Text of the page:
Diagnosed with Hashimoto’s Disease? 5 Foods You Should Never Eat…Plus One Good For You Food

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If you’re living with Hashimoto’s — an autoimmune disease that involves the body essentially attacking the thyroid — then you know how important it is to make choices that help you feel good every day. Trying to deal with symptoms such as weight gain, chronic fatigue, muscle weakness, joint pain, and more, can feel overwhelming and, on some days, defeating. So, it’s crucial to be aware of your daily behaviors, including what you’re choosing to eat.

The 5 foods listed below should raise a red flag to anyone with Hashimoto’s. Here’s why you should avoid or limit your consumption of them.

1. Cruciferous Vegetables – Avoid Them Raw

If you have Hashimoto’s, think twice about eating these raw. This group of vegetables, including cabbage, broccoli and cauliflower, contain glucosinolates (substances known as goitrogens that disrupt the production of thyroid hormones). More specifically, these glucosinolates are blocking iodine, which is essential in making those hormones. Small amounts of raw goitrogenic veggies have not been found to aggravate the autoimmune thyroid, so don’t eat them raw. However,  and eating these cruciferous vegetables cooked is a much safer option.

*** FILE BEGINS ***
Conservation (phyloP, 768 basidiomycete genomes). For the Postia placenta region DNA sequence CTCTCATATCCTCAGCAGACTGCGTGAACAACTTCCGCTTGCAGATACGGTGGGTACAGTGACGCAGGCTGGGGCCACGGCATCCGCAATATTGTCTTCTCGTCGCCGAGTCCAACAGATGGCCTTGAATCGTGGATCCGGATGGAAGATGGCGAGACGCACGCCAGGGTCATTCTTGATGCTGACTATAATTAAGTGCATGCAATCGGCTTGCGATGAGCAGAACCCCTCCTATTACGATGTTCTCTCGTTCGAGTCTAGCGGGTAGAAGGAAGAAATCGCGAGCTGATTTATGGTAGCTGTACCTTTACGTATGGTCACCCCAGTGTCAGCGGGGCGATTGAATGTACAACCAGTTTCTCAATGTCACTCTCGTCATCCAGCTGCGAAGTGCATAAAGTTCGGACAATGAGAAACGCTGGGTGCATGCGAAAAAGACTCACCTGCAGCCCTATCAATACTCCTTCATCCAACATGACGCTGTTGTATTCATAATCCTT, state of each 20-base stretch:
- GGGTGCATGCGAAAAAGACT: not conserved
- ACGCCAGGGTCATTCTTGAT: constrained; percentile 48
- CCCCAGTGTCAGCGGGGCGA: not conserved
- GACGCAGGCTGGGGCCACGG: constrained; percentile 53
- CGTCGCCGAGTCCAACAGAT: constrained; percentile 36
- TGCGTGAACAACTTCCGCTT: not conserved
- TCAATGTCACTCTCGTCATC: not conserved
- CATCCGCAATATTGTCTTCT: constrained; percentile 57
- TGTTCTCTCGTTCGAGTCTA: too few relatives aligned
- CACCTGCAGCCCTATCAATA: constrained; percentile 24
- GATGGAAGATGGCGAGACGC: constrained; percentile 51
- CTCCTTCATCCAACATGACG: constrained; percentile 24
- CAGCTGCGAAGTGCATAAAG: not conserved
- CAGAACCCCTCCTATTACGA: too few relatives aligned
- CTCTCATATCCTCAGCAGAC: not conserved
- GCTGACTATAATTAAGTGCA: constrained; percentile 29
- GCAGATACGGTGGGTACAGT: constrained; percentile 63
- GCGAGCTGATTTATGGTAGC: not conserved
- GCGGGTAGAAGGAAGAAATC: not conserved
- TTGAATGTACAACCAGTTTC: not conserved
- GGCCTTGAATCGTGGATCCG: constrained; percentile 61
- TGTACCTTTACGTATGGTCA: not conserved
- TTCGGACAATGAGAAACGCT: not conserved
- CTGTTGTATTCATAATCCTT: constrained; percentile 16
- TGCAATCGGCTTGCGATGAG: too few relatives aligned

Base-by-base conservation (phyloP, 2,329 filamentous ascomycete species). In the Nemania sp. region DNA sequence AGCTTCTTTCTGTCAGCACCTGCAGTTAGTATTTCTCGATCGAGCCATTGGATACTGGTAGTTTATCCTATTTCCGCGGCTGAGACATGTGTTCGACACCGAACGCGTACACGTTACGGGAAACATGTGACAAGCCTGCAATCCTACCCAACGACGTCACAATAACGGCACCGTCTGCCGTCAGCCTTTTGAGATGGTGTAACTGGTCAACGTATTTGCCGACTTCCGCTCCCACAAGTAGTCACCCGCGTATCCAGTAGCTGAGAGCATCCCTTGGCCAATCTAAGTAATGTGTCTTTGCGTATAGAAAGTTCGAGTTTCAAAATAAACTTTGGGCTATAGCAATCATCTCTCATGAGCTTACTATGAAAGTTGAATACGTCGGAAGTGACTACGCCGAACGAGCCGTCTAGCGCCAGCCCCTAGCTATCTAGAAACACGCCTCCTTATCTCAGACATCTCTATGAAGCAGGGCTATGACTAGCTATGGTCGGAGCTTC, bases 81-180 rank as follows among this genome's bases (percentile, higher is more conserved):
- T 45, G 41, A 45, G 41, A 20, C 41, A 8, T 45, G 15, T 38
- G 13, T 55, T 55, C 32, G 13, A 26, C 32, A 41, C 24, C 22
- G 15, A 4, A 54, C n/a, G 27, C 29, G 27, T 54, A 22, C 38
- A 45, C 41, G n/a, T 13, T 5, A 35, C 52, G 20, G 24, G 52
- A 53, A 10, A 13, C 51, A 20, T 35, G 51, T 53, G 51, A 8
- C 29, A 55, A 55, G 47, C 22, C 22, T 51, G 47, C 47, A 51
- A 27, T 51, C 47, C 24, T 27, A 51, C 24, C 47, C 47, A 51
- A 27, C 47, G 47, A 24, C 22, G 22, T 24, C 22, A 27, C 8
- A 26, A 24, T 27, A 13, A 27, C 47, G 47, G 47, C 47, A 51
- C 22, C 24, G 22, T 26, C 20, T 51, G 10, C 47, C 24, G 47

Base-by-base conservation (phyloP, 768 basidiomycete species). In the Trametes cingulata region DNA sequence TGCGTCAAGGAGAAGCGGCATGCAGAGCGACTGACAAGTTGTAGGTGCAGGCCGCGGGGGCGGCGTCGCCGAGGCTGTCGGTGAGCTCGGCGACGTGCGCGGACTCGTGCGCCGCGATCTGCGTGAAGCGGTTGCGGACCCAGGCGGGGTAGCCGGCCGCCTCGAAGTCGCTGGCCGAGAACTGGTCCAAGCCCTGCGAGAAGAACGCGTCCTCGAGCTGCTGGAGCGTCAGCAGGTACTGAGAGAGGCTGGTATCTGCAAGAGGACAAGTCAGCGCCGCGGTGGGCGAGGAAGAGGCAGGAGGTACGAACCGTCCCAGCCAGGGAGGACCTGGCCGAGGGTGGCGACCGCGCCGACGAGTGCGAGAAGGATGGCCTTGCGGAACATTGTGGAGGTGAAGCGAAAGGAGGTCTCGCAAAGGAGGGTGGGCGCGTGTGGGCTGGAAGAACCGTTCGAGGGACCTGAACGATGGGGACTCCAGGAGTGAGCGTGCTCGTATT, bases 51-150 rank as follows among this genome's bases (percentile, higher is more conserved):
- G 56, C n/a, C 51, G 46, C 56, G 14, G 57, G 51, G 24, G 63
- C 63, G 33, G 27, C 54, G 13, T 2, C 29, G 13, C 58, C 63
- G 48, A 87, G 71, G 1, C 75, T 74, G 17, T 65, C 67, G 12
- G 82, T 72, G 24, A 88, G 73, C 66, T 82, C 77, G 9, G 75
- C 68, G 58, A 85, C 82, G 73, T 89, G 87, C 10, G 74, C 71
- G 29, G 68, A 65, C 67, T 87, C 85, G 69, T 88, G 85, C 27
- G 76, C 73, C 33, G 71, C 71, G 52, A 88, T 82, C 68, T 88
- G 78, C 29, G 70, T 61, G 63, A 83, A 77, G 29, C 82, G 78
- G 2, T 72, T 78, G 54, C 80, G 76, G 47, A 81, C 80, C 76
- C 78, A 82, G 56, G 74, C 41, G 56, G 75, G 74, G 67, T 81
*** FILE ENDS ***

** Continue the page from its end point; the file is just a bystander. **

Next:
2. Canola Oil – Avoid Completely 

Speaking of goitrogens, canola oil is another that should be avoided. Although it’s considered a good alternative oil for cooking at high heat, it’s also highly processed and refined. Try avocado oil or coconut oil and beware of processed foods that may contain canola oil, like salad dressings, mayonnaise, margarine and others. Read the labels and specifically the ingredients label!

3. Soy- Avoid Completely 

Yet another goitrogen that can be detrimental to Hashimoto’s patients. Unlike with cruciferous vegetables where cooking them eliminates the concern, soy contains the goitrogens even after cooking. For some, consuming soy can cause a thyroid crash, leaving you feeling drained and exhausted the day after eating it.

4. Avoid Excessive Amounts of Omega 6 Foods